Jazz 2012-13 Roster: Taking a look at some old predraft combine values for lane agility and maximum vertical reach

Okay, I get it. I'm horrible at these titles. That may be true, but let's just move on to this fun set of observations with data that is both out of date and incomplete. This data is from the predraft combine for each respective player -- which is great because it could be as recent as 2011 or 2010, but also horrible because it could be from 2001, which is more than a decade ago. These values are also incomplete because not all the Jazz players we have ran through all the drills and tests. For example, Kevin Murphy did not get tested for maximum vertical reach. Mo Williams and DeMarre Carroll didn't get tested for maximum vertical reach, NOR did they get tested for their lane agility speeds. Furthermore, guys like Raja Bell and Jeremy Evans didn't even go to the predraft combine at all. So we're working with 11 of the 16 possible guys. (Sorry Ante Tomic fans, don't bother . . . )

In addition to the data being out of date and incomplete, the data that reflects reality has changed. Guys like Al Jefferson have gotten stronger and quicker. Guys like Paul Millsap have learned how to jump better. And guys like Jamaal Tinsley got older and had a number of nagging injuries over the years. That said . . . the data we have is still fun to look at, at face value.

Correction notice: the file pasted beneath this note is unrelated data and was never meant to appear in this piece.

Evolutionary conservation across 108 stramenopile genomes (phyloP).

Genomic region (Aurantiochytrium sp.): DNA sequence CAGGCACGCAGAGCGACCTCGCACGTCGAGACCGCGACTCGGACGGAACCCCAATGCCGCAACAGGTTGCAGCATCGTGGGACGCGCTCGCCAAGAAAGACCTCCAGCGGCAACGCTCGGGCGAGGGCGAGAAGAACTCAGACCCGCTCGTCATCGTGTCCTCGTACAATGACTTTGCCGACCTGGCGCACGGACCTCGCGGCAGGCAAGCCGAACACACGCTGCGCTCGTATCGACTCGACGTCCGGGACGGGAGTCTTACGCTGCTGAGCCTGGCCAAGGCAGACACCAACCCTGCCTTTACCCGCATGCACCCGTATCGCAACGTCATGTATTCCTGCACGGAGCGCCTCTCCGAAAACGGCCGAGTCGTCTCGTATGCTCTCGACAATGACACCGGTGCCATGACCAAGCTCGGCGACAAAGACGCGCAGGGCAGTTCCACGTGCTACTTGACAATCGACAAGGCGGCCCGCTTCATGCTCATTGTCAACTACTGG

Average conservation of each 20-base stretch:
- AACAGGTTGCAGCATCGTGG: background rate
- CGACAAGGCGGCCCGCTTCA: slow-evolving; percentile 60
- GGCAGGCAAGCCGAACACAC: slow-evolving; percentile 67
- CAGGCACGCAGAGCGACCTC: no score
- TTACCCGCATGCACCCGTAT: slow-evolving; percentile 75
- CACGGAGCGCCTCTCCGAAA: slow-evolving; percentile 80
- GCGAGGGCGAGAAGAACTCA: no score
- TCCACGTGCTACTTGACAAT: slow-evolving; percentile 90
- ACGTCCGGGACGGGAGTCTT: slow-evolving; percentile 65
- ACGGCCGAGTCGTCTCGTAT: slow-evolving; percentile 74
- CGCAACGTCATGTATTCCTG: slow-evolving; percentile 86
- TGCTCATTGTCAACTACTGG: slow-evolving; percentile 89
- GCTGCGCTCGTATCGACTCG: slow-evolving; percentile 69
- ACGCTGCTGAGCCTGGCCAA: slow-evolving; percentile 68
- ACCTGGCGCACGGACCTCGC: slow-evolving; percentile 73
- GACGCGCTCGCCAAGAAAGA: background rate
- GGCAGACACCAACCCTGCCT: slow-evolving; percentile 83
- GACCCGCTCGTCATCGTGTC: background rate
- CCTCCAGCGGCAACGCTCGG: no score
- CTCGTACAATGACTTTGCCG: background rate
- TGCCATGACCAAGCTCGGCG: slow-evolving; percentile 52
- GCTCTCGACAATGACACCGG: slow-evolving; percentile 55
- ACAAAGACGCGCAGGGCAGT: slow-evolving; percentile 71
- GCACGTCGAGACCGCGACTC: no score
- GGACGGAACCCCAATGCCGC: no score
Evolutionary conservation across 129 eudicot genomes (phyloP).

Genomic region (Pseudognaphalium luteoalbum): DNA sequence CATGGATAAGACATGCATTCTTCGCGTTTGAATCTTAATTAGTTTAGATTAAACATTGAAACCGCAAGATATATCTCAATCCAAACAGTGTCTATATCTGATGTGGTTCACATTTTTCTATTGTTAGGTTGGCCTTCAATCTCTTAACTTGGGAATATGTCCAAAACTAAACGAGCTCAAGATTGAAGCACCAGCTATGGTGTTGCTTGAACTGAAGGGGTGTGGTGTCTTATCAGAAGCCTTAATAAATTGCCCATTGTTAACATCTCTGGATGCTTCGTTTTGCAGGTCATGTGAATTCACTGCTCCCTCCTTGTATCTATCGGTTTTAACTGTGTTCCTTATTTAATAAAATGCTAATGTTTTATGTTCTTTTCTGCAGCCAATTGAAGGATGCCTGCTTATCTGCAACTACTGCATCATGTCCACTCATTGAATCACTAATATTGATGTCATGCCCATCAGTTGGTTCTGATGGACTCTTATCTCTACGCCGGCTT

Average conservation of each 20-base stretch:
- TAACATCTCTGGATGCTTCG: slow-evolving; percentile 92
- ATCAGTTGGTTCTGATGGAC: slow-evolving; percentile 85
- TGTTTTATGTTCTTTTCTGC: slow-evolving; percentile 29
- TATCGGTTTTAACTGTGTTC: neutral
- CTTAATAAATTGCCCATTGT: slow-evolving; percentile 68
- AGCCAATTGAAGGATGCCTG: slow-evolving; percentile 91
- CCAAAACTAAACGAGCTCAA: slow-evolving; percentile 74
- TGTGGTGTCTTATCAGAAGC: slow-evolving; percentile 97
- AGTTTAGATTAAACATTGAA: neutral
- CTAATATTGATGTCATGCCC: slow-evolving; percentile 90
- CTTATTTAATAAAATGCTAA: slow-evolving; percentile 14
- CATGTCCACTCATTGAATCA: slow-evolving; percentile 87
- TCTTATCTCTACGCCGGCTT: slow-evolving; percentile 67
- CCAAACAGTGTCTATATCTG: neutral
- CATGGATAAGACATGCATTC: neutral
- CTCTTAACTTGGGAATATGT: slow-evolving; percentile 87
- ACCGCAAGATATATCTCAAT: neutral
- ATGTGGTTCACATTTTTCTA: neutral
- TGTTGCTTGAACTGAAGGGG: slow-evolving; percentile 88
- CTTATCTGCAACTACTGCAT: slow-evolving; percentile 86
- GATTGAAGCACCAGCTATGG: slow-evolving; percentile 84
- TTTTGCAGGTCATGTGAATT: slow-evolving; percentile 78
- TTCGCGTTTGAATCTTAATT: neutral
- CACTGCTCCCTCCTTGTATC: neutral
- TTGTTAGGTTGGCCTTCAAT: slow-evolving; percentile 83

No, really guys, this is cool.... don't go...

So, then, why look at lane agility speeds and maximum vertical reach? Well, last season the Utah Jazz got eaten alive when trying to defend the other team when the other team ran a pick and roll, or ran guys off cuts. The fundamental part of defense is being able to stay in front of your man. That said, it's absolutely necessary to adjust to what's happening on the court, and help your team mates out. This means you have to be able to switch quickly, often, and be able to pick up your teammate's man at different stages of the game. (Particularly when the run guys off of cuts and pick and rolls)

The Lane agility test is a timed test where a player has to hit a number of spots in sequence -- which attempts to measure their side to side quickness and ability to move and react while changing direction. The Maximum vertical reach is more simple, it's how high you can reach off of a running start to a jump. This is more for the pure fun of seeing who can get up and contest shots (this doesn't come into play much when you are finishing a contact layup, or getting a rebound -- but when making a running jump you can see how large your potential 'swat range' is). Quickly moving in another direction and jumping off the wrong foot may mean more in terms of in-game. But forget that, I just spent an hour working on this.

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The Data:

Players Lane Agility Max. Reach
('12-13) (Seconds) (Feet)
Randy Foye 10.53 11.25
Alec Burks 10.96 11.63
Earl Watson 10.97 11.21
Marvin Williams 11.11 11.92
Enes Kanter 11.30 11.83
Paul Millsap 11.67 11.50
Gordon Hayward 11.73 11.46
Derrick Favors 11.74 12.13
Jamaal Tinsley 11.96 11.25